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Patrick Howlett
PATRICK HOWLETT in London 11/15/11
November 15, 2011

As I started to write this entry London became the first Canadian city to forcefully evict its Occupy movement. If you know London this may not be surprising, but one can be hopeful that the peaceful nature of the civil disobedience and its removal might prompt the mayor and police into communicating more openly with protestors the next time around. We’ll see. As for art, it has been a busy fall, with some shows about London itself and a major three-venue exhibition to boot (not out).



Colin Carney, Delay, 2010, archival digital print

At Forest City Gallery recently there was a catalogue launch for the previous show and the opening for Here, Then and There, an exhibit featuring the paintings of Ian McLean and the photographs of Colin Carney. The catalogue is for …and then the city told itself the same old stories, an exhibit of text murals that supposedly revealed important narratives about London by the broken city lab collective. The collective’s claim that “a knowingly under-informed reading of the history of the city provides a useful foundation upon which we can develop a more nuanced view of the contemporary city” boggles the mind but certainly informed the show. Fortunately, the current exhibit deals with notions of place that are ambiguously compelling. McLean’s paintings depict modernist architecture with richly coloured, hazy brushwork while Carney’s photographs of cabin and lake environments have multiple exposures than almost make you feel as though you are watching a video.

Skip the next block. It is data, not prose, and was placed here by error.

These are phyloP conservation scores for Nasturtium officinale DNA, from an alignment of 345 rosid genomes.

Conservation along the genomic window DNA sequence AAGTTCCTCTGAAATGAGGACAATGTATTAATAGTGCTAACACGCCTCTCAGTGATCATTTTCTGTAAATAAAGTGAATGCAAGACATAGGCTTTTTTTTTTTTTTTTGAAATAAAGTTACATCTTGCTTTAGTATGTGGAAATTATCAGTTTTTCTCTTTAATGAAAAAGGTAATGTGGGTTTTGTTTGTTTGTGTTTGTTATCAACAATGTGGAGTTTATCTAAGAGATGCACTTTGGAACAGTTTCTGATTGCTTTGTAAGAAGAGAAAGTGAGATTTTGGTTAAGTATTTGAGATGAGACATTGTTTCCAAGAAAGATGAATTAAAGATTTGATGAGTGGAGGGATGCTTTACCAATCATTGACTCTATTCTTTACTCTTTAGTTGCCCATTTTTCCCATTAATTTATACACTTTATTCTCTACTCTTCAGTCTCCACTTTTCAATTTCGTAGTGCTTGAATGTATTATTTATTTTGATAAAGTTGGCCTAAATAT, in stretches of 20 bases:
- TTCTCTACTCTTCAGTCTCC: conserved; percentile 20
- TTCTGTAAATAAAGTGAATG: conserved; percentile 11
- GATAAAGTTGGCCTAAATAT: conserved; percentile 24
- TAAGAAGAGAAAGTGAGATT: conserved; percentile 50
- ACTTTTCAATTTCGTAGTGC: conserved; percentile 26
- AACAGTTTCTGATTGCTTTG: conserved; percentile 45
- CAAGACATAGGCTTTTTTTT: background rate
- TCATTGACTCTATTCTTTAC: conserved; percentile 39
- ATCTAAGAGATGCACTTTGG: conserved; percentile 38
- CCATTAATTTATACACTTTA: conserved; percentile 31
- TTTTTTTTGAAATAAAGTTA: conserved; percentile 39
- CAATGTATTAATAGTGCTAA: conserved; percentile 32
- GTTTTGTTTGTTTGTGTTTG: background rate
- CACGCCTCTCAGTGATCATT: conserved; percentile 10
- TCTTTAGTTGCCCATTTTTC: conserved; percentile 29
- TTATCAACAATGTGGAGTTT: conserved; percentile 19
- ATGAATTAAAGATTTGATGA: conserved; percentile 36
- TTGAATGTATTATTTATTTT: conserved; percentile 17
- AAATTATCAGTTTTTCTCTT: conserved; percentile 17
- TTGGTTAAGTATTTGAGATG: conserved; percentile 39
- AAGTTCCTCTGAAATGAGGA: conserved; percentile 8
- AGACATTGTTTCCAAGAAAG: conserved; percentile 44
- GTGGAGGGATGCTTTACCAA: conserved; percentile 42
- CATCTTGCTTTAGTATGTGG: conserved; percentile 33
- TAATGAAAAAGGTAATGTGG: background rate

David Altmejd, Le Berger, 2008, mixed media

At Museum London is one part of Barroco Nova, a three-venue exhibit that looks at Baroque tendencies in contemporary art. “Barroco” is the Italian root that “baroque” comes from, referring to a pearl of irregular shape. I enjoy how two of David Altmejd’s irregular giants bring out the latent future-past qualities of the museum’s architecture: there is a cool asymmetry in the way the Le Berger monster is reflected in the mirror surface of Le Dentiste. Kelly Wood’s large-scale photos turn experimental music into math, by digitalizing sound into a picture of binary code. Imposing a conceptual order that translates the songs into ornate designs, they evoke wavy, static landscapes. However, they are resoundingly abstract in the way they represent what is not present: the music. A melancholic resonance is built into the form of these works that allegorizes the changing role of photographs in a digital age.   

The works of Rhonda Weppler and Trevor Mahovsky also raise issues of presence and absence that cut to the core of the conceptual/material axes on which contemporary art seems to most often place itself. Smartly arranged nearby one of Wood’s photographs, their Music of Chance is an illusionary chain of banal and precious objects cast with an unbroken sheet of tin foil that winds its way around a wall along the gallery floor. Like the similarly cast cars at the Artlab venue of the show, their work seduces the viewer with its seeming “thereness”: the hollow interior is revealed only upon close examination or extended duration. The formal ambiguity of the work mesmerizes with both brutal and elegant specificity while simultaneously being on the edge of collapsing into image.



Kim Moodie, Untitled, 2011, ink on paper